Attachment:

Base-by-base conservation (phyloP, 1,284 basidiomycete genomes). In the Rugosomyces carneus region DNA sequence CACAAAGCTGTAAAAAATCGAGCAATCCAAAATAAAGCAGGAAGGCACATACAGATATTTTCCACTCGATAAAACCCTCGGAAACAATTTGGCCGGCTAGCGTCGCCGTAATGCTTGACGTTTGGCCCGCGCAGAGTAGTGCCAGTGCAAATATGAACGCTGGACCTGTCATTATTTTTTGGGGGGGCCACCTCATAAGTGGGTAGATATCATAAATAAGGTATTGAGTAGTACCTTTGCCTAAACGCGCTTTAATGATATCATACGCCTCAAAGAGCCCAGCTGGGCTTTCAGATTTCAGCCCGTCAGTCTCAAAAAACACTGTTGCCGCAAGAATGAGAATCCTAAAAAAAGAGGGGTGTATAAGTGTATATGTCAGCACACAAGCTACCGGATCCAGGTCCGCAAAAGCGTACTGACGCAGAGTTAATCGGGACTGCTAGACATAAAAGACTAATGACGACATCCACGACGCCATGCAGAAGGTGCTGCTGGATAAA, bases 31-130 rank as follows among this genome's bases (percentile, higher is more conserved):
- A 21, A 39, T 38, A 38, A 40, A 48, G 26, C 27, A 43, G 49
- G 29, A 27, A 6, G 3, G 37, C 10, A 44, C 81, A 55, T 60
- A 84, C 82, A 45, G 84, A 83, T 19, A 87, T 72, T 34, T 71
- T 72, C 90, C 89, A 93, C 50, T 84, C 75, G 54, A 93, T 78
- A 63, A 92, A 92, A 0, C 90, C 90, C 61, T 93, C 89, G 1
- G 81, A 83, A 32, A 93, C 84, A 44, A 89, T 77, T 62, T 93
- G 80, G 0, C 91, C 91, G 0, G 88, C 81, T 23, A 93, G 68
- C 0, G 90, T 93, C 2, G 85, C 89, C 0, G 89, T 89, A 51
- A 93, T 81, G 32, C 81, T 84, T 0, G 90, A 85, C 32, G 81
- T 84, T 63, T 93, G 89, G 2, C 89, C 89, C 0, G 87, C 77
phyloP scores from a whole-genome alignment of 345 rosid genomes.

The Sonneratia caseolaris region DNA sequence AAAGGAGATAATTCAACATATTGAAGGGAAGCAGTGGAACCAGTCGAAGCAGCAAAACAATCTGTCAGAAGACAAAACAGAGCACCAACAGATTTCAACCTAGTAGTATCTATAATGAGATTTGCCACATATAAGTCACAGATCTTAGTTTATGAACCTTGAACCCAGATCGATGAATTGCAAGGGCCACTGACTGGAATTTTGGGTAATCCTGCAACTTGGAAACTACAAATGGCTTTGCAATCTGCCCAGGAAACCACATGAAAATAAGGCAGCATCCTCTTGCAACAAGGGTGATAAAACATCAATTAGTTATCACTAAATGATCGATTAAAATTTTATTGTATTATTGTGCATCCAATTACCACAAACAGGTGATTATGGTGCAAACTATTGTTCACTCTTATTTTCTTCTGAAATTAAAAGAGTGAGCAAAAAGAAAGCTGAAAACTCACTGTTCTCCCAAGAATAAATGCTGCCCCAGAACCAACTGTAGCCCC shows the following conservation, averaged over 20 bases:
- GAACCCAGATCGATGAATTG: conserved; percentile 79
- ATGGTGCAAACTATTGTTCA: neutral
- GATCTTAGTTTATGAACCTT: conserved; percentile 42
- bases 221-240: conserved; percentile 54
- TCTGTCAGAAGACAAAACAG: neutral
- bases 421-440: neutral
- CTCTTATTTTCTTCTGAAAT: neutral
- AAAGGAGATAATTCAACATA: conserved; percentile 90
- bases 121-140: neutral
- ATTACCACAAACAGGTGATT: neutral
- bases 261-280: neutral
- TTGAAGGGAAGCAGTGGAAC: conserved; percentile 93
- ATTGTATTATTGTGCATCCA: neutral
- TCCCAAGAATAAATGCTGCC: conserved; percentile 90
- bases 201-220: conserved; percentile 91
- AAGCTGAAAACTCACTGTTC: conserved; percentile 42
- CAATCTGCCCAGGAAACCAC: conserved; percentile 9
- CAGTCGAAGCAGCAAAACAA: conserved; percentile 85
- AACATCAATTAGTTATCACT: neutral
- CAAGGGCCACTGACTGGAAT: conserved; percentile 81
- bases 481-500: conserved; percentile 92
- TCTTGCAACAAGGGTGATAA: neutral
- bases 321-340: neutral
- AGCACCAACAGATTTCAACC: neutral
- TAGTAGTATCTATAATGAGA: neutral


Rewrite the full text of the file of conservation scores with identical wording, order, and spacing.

Base-by-base conservation (phyloP, 1,284 basidiomycete genomes). In the Rugosomyces carneus region DNA sequence CACAAAGCTGTAAAAAATCGAGCAATCCAAAATAAAGCAGGAAGGCACATACAGATATTTTCCACTCGATAAAACCCTCGGAAACAATTTGGCCGGCTAGCGTCGCCGTAATGCTTGACGTTTGGCCCGCGCAGAGTAGTGCCAGTGCAAATATGAACGCTGGACCTGTCATTATTTTTTGGGGGGGCCACCTCATAAGTGGGTAGATATCATAAATAAGGTATTGAGTAGTACCTTTGCCTAAACGCGCTTTAATGATATCATACGCCTCAAAGAGCCCAGCTGGGCTTTCAGATTTCAGCCCGTCAGTCTCAAAAAACACTGTTGCCGCAAGAATGAGAATCCTAAAAAAAGAGGGGTGTATAAGTGTATATGTCAGCACACAAGCTACCGGATCCAGGTCCGCAAAAGCGTACTGACGCAGAGTTAATCGGGACTGCTAGACATAAAAGACTAATGACGACATCCACGACGCCATGCAGAAGGTGCTGCTGGATAAA, bases 31-130 rank as follows among this genome's bases (percentile, higher is more conserved):
- A 21, A 39, T 38, A 38, A 40, A 48, G 26, C 27, A 43, G 49
- G 29, A 27, A 6, G 3, G 37, C 10, A 44, C 81, A 55, T 60
- A 84, C 82, A 45, G 84, A 83, T 19, A 87, T 72, T 34, T 71
- T 72, C 90, C 89, A 93, C 50, T 84, C 75, G 54, A 93, T 78
- A 63, A 92, A 92, A 0, C 90, C 90, C 61, T 93, C 89, G 1
- G 81, A 83, A 32, A 93, C 84, A 44, A 89, T 77, T 62, T 93
- G 80, G 0, C 91, C 91, G 0, G 88, C 81, T 23, A 93, G 68
- C 0, G 90, T 93, C 2, G 85, C 89, C 0, G 89, T 89, A 51
- A 93, T 81, G 32, C 81, T 84, T 0, G 90, A 85, C 32, G 81
- T 84, T 63, T 93, G 89, G 2, C 89, C 89, C 0, G 87, C 77
phyloP scores from a whole-genome alignment of 345 rosid genomes.

The Sonneratia caseolaris region DNA sequence AAAGGAGATAATTCAACATATTGAAGGGAAGCAGTGGAACCAGTCGAAGCAGCAAAACAATCTGTCAGAAGACAAAACAGAGCACCAACAGATTTCAACCTAGTAGTATCTATAATGAGATTTGCCACATATAAGTCACAGATCTTAGTTTATGAACCTTGAACCCAGATCGATGAATTGCAAGGGCCACTGACTGGAATTTTGGGTAATCCTGCAACTTGGAAACTACAAATGGCTTTGCAATCTGCCCAGGAAACCACATGAAAATAAGGCAGCATCCTCTTGCAACAAGGGTGATAAAACATCAATTAGTTATCACTAAATGATCGATTAAAATTTTATTGTATTATTGTGCATCCAATTACCACAAACAGGTGATTATGGTGCAAACTATTGTTCACTCTTATTTTCTTCTGAAATTAAAAGAGTGAGCAAAAAGAAAGCTGAAAACTCACTGTTCTCCCAAGAATAAATGCTGCCCCAGAACCAACTGTAGCCCC shows the following conservation, averaged over 20 bases:
- GAACCCAGATCGATGAATTG: conserved; percentile 79
- ATGGTGCAAACTATTGTTCA: neutral
- GATCTTAGTTTATGAACCTT: conserved; percentile 42
- bases 221-240: conserved; percentile 54
- TCTGTCAGAAGACAAAACAG: neutral
- bases 421-440: neutral
- CTCTTATTTTCTTCTGAAAT: neutral
- AAAGGAGATAATTCAACATA: conserved; percentile 90
- bases 121-140: neutral
- ATTACCACAAACAGGTGATT: neutral
- bases 261-280: neutral
- TTGAAGGGAAGCAGTGGAAC: conserved; percentile 93
- ATTGTATTATTGTGCATCCA: neutral
- TCCCAAGAATAAATGCTGCC: conserved; percentile 90
- bases 201-220: conserved; percentile 91
- AAGCTGAAAACTCACTGTTC: conserved; percentile 42
- CAATCTGCCCAGGAAACCAC: conserved; percentile 9
- CAGTCGAAGCAGCAAAACAA: conserved; percentile 85
- AACATCAATTAGTTATCACT: neutral
- CAAGGGCCACTGACTGGAAT: conserved; percentile 81
- bases 481-500: conserved; percentile 92
- TCTTGCAACAAGGGTGATAA: neutral
- bases 321-340: neutral
- AGCACCAACAGATTTCAACC: neutral
- TAGTAGTATCTATAATGAGA: neutral